Perak exco: Husbands can’t afford RM5 for wives’ retirement savings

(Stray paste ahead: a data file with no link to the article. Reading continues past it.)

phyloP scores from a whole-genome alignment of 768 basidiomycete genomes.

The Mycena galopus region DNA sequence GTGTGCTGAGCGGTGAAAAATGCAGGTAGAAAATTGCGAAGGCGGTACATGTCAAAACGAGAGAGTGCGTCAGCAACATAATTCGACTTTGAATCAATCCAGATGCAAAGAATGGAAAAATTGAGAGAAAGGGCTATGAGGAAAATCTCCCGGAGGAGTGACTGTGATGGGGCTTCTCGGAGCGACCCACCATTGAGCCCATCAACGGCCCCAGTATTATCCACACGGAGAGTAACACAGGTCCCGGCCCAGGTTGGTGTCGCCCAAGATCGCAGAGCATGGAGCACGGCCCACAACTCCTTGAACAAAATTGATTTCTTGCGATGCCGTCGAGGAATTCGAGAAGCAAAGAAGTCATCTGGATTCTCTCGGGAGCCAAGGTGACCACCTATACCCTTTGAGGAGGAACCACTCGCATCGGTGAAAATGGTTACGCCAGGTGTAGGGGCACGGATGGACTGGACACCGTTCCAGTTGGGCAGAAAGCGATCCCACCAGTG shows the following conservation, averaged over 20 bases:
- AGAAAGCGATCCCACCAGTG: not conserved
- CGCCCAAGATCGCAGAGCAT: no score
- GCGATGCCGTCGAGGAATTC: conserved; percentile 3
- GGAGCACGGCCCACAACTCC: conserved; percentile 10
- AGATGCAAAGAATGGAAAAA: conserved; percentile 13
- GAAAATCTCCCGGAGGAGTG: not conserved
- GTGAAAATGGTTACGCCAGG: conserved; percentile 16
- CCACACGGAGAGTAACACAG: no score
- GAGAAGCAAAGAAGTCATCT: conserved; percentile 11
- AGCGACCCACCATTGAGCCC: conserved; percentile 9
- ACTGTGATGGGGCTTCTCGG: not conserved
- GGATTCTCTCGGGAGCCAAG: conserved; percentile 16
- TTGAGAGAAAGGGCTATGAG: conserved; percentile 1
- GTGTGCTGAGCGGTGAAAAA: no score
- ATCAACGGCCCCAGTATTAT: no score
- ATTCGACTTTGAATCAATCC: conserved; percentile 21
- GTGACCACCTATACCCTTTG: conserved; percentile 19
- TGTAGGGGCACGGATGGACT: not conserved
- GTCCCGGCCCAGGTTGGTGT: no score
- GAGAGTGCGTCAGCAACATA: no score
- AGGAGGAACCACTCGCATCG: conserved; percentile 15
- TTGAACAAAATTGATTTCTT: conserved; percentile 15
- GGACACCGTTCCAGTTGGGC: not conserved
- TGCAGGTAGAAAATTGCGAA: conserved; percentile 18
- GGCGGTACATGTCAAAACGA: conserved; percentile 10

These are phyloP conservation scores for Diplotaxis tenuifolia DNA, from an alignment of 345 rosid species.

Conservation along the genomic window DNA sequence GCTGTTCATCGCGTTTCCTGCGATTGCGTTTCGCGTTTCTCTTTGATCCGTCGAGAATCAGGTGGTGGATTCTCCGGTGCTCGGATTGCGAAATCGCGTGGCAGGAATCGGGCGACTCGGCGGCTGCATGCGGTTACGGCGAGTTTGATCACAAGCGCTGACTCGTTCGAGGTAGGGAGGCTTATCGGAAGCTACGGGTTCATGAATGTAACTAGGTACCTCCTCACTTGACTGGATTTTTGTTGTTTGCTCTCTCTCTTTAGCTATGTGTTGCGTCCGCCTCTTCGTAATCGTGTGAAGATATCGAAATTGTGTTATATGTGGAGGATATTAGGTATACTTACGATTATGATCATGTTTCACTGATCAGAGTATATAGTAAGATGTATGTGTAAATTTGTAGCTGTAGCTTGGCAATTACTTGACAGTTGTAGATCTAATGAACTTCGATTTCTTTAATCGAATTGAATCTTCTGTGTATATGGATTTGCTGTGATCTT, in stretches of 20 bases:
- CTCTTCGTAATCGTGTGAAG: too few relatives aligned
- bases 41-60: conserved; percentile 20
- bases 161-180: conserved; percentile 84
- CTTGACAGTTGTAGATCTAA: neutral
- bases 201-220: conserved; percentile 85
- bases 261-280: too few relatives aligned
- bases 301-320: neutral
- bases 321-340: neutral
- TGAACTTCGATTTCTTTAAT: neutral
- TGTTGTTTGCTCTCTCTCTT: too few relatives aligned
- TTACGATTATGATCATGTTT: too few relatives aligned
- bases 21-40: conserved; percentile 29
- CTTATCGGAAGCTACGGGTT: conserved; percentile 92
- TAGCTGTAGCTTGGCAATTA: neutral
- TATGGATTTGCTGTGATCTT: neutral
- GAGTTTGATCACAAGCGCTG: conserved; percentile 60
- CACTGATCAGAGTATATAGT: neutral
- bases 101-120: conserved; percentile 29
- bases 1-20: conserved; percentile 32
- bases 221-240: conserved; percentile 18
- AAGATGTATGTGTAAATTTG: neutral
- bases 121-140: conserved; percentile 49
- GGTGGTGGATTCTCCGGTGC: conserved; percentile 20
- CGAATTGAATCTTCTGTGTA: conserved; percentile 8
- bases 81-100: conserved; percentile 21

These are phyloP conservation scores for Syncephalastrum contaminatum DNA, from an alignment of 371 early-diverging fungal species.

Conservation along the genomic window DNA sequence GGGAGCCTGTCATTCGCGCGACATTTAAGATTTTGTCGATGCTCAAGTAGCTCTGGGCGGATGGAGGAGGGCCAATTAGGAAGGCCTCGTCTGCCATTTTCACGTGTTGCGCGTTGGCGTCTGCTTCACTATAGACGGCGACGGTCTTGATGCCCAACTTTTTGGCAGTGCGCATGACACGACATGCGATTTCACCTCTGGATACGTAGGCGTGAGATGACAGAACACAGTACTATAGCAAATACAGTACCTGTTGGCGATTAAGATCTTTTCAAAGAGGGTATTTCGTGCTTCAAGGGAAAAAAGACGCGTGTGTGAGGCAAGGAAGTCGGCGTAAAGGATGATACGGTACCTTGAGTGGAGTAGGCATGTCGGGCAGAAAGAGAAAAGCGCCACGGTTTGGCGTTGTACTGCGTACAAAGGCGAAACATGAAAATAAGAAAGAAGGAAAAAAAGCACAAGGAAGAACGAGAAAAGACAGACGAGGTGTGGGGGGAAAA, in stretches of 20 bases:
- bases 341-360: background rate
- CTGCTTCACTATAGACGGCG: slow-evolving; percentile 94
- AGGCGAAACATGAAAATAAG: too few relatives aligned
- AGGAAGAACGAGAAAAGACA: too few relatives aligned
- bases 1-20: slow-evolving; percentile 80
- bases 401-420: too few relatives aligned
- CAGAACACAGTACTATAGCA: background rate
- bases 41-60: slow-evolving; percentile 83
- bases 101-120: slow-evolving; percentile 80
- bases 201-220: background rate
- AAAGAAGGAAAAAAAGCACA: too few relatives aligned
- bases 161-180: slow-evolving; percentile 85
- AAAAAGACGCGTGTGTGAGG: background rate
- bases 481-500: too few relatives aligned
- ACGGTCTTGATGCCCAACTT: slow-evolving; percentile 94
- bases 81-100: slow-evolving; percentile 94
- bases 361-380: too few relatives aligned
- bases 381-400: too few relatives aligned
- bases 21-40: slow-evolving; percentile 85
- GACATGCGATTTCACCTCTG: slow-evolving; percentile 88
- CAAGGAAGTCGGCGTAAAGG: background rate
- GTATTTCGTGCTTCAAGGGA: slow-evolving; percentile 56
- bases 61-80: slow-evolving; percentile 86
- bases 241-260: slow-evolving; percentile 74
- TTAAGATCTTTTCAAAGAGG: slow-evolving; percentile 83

Perak Women and Family Development, Character Development and Community Welfare Committee chairman Wong May Ing speaks to the press in Ipoh November 29, 2018. — Picture by Marcus Pheong IPOH, Nov 29 — The inability of husbands to pay at least RM5 towards the i-Suri scheme for their wives’ savings was contributing to the weak response in Perak, said a state official.Perak Women and Family Development, Character Development, and Community Welfare Committee chairman Wong May Ing told reporters on the sidelines of the state assembly that only 1,454 women are currently registered for the Employees Provident Fund (EPF) account for homemakers“The total eligible women in Perak, who are entitled to apply for the incentives, are 13,603. However, only 10.6 per cent registered with EPF.“We approached some of the non-applicants and asked why they did not register, and many responded that their husbands could not afford to contribute RM5 monthly for them,” she said.The i-Suri programme was introduced by the Pakatan Harapan (PH) government to encourage housewives, single mothers, divorcees and widows to start saving independently for their future.Husbands of registered recipients are required to contribute a minimum amount of RM5 monthly to be eligible for the incentive of RM40 per month given by the government.Wong said the government is also working with the state’s Implementation and Coordination Unit to encourage eligible recipients to take advantage of the incentive.She also revealed that Terengganu recorded the highest registered recipients with 6,905, while Perlis is the lowest, with only 401 registered. [...]